Injuries to the shoulders often result in avulsion of the brachial plexus (tearing of nerves that go from the spinal cord to the arm). This causes paralysis, loss of sensation, and usually severe neuropathic pain. There is very little treatment for this and it is a horrible condition, loss of use of one arm with pain. This is what they are planning to treat in London with OEG transplants.

                        Injury to the thoracic spinal column usually requires a great deal of force to cause spinal cord injury. Because the ribs support the vertebraes, ribs are usually broken. Because the forces are so great, such injuries tend to be quite severe, ending up typically with ASIA A. They either have severe injuries or relatively little neurological deficits.

                        Occasionally, the injury may involve the lower thoracolumbar spne. In such a case, the injury may be complex and may be ASIA C. Because spinal roots may be damaged instead of or in addition to the spinal cord, the neurological manifestations may be quite complex. I have discussed this before.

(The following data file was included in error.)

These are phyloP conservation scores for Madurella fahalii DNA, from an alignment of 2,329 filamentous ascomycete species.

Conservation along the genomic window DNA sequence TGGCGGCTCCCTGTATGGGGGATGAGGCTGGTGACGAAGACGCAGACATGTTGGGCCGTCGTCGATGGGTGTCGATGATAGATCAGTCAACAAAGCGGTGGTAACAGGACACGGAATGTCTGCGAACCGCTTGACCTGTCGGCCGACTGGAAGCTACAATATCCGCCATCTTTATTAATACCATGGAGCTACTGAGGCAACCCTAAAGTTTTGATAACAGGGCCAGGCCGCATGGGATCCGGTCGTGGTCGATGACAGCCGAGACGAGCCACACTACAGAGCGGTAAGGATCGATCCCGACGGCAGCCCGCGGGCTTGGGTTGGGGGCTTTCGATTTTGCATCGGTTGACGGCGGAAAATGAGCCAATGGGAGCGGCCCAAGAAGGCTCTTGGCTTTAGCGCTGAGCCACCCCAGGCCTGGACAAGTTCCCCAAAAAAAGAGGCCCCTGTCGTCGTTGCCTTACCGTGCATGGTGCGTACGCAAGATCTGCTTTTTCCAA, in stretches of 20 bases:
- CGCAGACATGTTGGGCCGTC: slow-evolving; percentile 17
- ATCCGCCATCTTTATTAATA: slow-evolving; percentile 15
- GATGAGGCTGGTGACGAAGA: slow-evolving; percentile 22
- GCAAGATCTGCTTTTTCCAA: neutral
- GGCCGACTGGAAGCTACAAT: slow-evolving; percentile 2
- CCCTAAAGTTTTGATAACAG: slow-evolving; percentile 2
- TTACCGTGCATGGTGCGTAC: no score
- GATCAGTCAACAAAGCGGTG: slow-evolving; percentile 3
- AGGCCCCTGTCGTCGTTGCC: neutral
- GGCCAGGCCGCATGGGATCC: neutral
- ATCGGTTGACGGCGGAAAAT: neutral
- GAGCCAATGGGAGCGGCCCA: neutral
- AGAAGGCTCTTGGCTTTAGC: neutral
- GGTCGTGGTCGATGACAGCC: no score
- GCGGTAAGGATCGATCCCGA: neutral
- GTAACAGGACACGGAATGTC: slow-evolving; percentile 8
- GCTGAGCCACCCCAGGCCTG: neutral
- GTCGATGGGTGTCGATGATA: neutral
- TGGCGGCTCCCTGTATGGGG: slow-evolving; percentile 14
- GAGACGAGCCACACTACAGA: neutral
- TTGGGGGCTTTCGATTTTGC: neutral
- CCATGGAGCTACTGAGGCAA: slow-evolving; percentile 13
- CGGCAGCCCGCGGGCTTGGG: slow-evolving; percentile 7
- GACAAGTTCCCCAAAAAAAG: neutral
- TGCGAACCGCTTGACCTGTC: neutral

Wise.

                        Comment


                          #57
                          I remember getting a sick to my stomach feeling when I couldn't take the every two day weekend of go-karts as well the expense of and state my approval for motocross instead (his father had raced and I liked the sport, love bikes, etc.). I remember meeting a man who lived near a track the kid raced, who had para injury but still allowed his son's to ride. I remember wanting to be selfish and getting the Nighthawk I was looking at instead of the new Yamy for the kid. I remember fearing the speed street bike he would get from his father, once graduated more than the dirt bike. I remember the day before my son's injury, his leaving the house, my hearing brakes from a car thereafter... I cringed at the thought of. But that wasn't what I was sensing. I remember thereafter stating how the kid has escaped even a minimal injury with all the different type racing and what have you during... I remember the next day worrying about his best friend and him being tired from a late night out and telling them to be extra careful because of it~ then the call.